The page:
Marcia Berger: Right, that makes a lot of sense the way you’re doing it, yeah. And that is a guideline for the meetings to have a system where you do record what you agree to do, whether it’s a chore or a date, where you’re gonna go, when you’re gonna go, when something will get done. Because it’s so easy to forget to do things if there’s no reminder.
Brett McKay: And so going back to the problems and challenges. I think the powerful thing here is that you’re probably not gonna resolve these issues in a single meeting. But you got it out there. And people will probably feel understood. And that can go a long way into resolving the issue or problem in the long run.
Marcia Berger: Exactly. Because what most problems boil down to are that somebody doesn’t feel valued or appreciated. And when they feel understood and listened to, it just changes the whole atmosphere.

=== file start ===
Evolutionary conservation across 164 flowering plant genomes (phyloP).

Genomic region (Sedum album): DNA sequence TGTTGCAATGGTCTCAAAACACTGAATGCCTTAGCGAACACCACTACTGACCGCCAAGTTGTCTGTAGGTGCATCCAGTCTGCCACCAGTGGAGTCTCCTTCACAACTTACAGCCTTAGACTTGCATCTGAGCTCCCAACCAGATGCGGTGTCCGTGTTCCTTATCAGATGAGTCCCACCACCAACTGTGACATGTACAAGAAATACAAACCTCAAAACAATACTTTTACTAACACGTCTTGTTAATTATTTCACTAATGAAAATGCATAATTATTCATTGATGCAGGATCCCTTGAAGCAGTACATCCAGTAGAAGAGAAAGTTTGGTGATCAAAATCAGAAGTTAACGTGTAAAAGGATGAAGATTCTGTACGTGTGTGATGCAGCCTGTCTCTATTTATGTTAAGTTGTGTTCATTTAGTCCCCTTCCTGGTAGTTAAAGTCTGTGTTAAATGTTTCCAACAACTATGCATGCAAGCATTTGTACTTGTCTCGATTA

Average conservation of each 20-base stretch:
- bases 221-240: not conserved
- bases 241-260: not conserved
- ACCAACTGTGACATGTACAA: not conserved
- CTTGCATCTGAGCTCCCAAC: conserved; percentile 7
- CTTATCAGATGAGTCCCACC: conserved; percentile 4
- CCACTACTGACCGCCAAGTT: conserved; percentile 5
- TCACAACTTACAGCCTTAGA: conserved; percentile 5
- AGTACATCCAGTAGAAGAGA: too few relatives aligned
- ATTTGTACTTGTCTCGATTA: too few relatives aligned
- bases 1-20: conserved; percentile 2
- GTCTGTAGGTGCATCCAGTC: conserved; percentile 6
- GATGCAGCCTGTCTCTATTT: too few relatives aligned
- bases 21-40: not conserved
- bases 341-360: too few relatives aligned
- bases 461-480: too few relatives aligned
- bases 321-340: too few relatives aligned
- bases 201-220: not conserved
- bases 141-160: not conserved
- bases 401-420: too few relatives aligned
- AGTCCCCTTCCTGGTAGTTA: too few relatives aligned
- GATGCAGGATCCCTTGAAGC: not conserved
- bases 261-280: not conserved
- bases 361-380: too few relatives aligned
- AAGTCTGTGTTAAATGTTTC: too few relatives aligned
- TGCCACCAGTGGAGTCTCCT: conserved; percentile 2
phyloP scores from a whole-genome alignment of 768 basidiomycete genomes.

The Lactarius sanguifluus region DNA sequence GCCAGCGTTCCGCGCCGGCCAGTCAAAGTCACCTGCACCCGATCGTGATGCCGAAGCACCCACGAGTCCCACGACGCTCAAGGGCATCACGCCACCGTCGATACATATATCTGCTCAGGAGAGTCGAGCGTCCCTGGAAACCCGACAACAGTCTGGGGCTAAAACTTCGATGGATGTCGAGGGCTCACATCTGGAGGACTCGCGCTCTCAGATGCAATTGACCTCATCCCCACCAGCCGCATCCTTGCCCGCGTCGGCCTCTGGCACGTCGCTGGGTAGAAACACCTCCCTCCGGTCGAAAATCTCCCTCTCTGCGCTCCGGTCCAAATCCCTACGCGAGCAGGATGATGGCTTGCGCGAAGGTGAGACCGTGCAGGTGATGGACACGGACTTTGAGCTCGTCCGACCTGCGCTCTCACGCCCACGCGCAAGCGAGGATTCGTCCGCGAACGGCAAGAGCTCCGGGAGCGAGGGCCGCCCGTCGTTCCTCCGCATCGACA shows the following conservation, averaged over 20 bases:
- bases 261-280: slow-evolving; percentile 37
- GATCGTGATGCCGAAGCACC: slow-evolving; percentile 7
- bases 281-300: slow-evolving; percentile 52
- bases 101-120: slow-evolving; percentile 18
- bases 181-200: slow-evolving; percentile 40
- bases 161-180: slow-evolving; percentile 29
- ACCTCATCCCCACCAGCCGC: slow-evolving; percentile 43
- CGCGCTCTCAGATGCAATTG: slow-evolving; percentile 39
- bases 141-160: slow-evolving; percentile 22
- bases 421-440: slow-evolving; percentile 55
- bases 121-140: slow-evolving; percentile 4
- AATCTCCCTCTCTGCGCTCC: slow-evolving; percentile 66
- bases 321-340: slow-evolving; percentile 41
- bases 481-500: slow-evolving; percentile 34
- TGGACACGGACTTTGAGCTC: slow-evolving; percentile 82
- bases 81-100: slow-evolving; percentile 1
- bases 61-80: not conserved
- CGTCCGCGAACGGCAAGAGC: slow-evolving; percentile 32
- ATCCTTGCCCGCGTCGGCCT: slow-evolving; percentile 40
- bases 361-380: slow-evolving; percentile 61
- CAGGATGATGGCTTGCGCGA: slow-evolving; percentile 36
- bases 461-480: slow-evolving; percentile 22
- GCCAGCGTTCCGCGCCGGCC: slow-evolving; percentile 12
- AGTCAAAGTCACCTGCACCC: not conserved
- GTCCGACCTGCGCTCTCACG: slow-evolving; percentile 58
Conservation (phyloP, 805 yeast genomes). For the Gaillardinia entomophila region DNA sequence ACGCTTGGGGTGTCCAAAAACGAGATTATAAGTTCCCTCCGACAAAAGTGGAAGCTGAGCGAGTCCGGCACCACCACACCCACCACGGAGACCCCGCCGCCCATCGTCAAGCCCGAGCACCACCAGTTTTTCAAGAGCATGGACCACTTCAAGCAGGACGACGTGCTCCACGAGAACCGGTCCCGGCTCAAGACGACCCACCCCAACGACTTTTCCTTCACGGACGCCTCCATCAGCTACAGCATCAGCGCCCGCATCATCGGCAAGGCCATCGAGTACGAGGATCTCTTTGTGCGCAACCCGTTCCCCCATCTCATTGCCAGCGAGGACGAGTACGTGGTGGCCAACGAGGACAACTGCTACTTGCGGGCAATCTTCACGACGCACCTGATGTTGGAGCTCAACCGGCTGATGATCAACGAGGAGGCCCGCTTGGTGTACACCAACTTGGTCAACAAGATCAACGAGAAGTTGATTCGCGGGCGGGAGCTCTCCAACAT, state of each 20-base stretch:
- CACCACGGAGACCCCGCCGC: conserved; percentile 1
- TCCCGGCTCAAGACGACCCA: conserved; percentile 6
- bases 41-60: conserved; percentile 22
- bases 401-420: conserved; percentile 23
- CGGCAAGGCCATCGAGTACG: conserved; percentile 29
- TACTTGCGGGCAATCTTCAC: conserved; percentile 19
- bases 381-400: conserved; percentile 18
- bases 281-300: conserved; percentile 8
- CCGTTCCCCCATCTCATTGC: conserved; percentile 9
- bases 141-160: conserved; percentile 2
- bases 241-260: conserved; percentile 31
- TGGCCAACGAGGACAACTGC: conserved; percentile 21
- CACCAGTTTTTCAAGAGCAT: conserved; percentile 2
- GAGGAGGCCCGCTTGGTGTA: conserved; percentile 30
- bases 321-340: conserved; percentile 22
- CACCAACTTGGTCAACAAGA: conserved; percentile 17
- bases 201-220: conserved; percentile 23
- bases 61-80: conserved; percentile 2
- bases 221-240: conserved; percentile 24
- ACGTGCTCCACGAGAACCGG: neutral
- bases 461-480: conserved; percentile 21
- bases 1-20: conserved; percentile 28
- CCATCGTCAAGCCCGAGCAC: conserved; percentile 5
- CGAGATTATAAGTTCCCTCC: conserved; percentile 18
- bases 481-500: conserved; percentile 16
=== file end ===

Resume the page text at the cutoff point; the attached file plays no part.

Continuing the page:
Brett McKay: Changes the tenor. And as you said with the problems and challenges, even though you are gonna have some conflict there, but you can resolve it or handle it in a productive way. You don’t wanna end on a negative note. You wanna end on a positive note with his part, say, “Hey, thanks for doing this. I really appreciate it.” And then end the meeting that way.
Marcia Berger: Yes, that’s really important.
Brett McKay: So we talked about, I think, a good overview of the meeting, what’s involved. How long should this take?